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What’s in YOUR brain-attic?

When it comes to what you put into your skull, what kind of Sherlockian are you?

In A Study in Scarlet, the first of Arthur Conan Doyle’s tales about the detective and his loyal sidekick, Dr. Watson is trying to figure out just what kind of roommate he has picked up while recuperating from his recent military service overseas. (“You have been in Afghanistan, I perceive,” Holmes famously remarks upon being introduced, in an exchange that is gently parodied in the 1986 Disney movie The Great Mouse Detective.) While studying Holmes’s eclectic intellectual pursuits in hopes of enlightenment, Watson is stunned when his acquaintance not only claims ignorance about the fact that the Earth orbits the sun but then actually expresses his intention of forgetting his new knowledge:

“ ‘You see,’ he explained, ‘I consider that a man’s brain originally is like a little empty attic, and you have to stock it with such furniture as you choose. A fool takes in all the lumber of every sort that he comes across, so that the knowledge which might be useful to him gets crowded out, or at best is jumbled up with a lot of other things so that he has a difficulty in laying his hands upon it. Now the skilled workman is very careful indeed as to what he takes into his brain-attic. He will have nothing but the tools which may help him in doing his work, but of these he has a large assortment, and all in the most perfect order. It is a mistake to think that that little room has elastic walls and can distend to any extent. Depend upon it there comes a time when for every addition of knowledge you forget something that you knew before. It is of the highest importance, therefore, not to have useless facts elbowing out the useful ones. . . . [Y]ou say that we go round the sun. If we went round the moon it would not make a pennyworth of difference to me or to my work.’ ” (The Annotated Sherlock Holmes, Vol. 1, 154)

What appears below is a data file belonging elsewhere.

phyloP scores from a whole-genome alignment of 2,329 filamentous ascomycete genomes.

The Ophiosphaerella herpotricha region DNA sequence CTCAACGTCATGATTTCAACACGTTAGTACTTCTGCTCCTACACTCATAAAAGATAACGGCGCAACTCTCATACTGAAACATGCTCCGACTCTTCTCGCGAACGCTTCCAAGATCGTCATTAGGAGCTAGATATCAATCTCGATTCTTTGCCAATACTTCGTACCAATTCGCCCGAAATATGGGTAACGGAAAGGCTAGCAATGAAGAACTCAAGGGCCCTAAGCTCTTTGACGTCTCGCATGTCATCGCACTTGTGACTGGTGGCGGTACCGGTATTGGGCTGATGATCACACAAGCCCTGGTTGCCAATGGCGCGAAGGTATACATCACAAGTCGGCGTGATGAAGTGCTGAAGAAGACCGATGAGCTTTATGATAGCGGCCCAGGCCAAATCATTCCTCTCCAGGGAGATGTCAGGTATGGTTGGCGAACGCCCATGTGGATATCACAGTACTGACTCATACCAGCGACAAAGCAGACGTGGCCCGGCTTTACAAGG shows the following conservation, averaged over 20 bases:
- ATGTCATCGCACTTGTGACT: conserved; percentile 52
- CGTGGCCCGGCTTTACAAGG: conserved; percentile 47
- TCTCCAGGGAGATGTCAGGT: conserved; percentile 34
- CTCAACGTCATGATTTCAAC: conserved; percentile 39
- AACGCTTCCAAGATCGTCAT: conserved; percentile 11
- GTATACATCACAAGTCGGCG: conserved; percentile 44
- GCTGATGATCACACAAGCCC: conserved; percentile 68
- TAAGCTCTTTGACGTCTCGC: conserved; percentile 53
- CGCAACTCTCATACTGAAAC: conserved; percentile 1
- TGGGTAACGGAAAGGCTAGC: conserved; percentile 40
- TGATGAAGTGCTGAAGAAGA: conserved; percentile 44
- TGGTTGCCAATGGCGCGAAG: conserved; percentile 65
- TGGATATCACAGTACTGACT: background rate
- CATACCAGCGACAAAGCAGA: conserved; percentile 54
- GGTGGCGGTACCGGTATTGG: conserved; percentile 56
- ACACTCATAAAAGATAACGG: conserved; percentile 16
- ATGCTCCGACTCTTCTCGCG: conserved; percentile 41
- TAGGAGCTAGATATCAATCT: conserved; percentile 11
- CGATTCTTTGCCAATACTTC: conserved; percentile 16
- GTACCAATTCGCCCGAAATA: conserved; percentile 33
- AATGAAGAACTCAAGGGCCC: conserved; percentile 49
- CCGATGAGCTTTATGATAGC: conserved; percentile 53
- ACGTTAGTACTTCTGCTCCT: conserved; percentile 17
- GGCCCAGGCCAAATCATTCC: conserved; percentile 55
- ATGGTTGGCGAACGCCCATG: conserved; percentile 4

(In defense of the supposedly astronomically ignorant Holmes, editor William S. Baring-Gould argues that the detective is actually pulling Watson’s leg with his remarks about the solar system.)

The curious thing is that toward the end of his career, Holmes implicitly contradicts his utilitarian position. In “The Adventure of the Lion’s Mane,” he solves the mysterious death of a science instructor by recalling an odd phrase used by a nature writer in describing a jellyfish. “I am an omnivorous reader with a strangely retentive memory for trifles,” Holmes remarks (789). Apparently by this point in his life, the detective has found that extracurricular reading has its rewards.

Academia encourages, and sometimes actually demands, the approach of the younger Holmes. Reading and other mental activities are the servants of scholarship, and if something doesn’t “make a pennyworth of difference” to one’s work as a teacher or academic writer, to the wayside it goes. Detective fiction? Who has time for that when there’s a journal article waiting?

But I’ve always had an instinctive sympathy for the older Holmes – the one who, instead of reading yet another treatise on cigar ashes or the latest lurid testimony from the assizes, decides to kick back with some nature writing that later enables him to deduce that a fatality should be laid at the feet (or rather tentacles) of Cyanea capillata rather than a jealous romantic rival.